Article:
Joel H. Berry (May 17, 1938 to April 23, 1838) was fifth, and the first postmaster not to be related to Moffett.

William Sherard, a native of County Antrim, Ireland, was the sixth (April 23, 1842 to May 21, 1866. Sherard was a leading citizen of the area and his descendants still populate this portion of Anderson County. Sherard opened a successful store about a mile west of Moffettsville, which he operated until his death. Of the next three postmasters, two were descended from Sherard.

Moffettsville Marker - Reverse image. Click for full size.
Photographed By Brian Scott, July 19, 2008
3. Moffettsville Marker - Reverse
A. Reid served as postmaster next (May 21, 1866 to June 5, 1890. Of him, nothing else is known. He was followed by Thomas Sherard, the elder Sherard's son (June 5, 1890 to October 8, 1895). Thomas Sherard closed his father's store and moved it within the limits of Moffettsville. Like he father, Thomas Sherard operated his store until he died; he was followed by his son William Thomas Alexander Sherard.

William T.A. Sherard was Moffettsville's ninth and final postmaster. He inherited his father and grandfather's business and continued operating it. His wealth was displayed on his 2,000 acre farm. He was also an important member of the community, serving a president of the Bank of Iva, and a strong supporter of the Moffettsville Graded School.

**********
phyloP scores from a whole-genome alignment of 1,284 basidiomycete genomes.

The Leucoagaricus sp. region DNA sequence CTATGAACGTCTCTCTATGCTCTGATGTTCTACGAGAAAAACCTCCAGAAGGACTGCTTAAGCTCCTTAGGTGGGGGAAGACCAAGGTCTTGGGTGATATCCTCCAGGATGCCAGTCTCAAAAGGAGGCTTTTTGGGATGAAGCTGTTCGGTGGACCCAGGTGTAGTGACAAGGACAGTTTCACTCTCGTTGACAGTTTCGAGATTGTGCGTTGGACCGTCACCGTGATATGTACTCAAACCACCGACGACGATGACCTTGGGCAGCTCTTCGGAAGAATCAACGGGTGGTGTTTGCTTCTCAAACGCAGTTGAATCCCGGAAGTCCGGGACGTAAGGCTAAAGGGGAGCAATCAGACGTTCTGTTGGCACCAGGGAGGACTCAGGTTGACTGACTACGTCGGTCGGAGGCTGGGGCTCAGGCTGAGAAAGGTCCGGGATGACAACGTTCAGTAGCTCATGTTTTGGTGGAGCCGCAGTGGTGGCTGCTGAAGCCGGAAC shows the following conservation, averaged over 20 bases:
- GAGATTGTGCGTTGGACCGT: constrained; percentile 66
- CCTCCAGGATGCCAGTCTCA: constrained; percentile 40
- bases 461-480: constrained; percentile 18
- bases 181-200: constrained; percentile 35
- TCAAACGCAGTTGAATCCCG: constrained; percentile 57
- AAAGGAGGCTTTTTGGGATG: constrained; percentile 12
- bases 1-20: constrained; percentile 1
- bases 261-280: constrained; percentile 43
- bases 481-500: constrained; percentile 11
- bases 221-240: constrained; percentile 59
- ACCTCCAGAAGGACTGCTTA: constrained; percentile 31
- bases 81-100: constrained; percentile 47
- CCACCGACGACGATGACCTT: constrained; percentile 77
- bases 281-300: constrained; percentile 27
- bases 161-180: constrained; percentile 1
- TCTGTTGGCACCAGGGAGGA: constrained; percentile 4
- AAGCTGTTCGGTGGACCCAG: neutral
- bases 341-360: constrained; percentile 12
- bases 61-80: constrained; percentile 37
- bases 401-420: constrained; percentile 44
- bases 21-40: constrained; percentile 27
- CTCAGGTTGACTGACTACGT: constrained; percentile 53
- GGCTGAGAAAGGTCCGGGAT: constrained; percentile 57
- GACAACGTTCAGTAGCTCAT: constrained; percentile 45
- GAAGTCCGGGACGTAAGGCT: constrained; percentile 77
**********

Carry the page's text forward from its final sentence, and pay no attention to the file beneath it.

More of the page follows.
— Submitted January 5, 2009, by Brian Scott of Anderson, South Carolina.

2. Moffettsville
Small settlements sprang up along the rivers in the early pioneer days of our country's history, then extended out. Just a few miles apart, and situated along the roads, were villages such as Alice, Barnes, Dean Station, Twiggs (which became Starr), Moscow, Moffettsville, Antreville, Lowndesville, and cook's station (which was later called Iva). Generally, each village had a store, a grain mill or cotton gin, blacksmith shops, a tannery, or
William Thomas Alexander Sherard -<br>Ninth and Final Postmaster of Moffettsville image. Click for full size.
History of South Carolina by Yates Snowden
4. William Thomas Alexander Sherard -
Ninth and Final Postmaster of Moffettsville
cottonseed oil mills. Moffettsville was the first place in this section to have a post office built, and its mail was received from the main post office at Ninety Six, South Carolina. The post office at Moffettsville served until September 30, 1901. The first postmaster was James H. Davidson, and the last one was W.T.A. Sherard. During the early days, products were shipped by barge from river ports, such as Hardscrabble, which was located along the Savannah River. From the river ports, the shipments were carried down to Hamburg, South Carolina, and Augusta, Georgia, where the railroad from Charleston ended. In 1886, the railroad was completed to this section of the state. Settlers moved from the rural areas to develop communities along the railways, and this resulted in the demise of outlying communities such as Generostee and Moffettsville. (Source: Around Iva by Revlva (1999), pg 7.)
    — Submitted October 8, 2010, by Brian Scott of Anderson, South Carolina.
Credits. This page was last revised on December 11, 2019. It was originally submitted on July 23, 2008, by Brian Scott of Anderson, South Carolina. This page has been viewed 2,625 times since then and 232 times this year. Last updated on October 29, 2009, by Hendricks Sherard Davis of Princeton, United States. Photos:   1. submitted on September 29, 2010, by Brian Scott of Anderson, South Carolina.   2, 3. submitted on July 23, 2008, by Brian Scott of Anderson, South Carolina.   4. submitted on January 5, 2009, by Brian Scott of Anderson, South Carolina. • Kevin W. was the editor who published this page.

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Sep. 26, 2023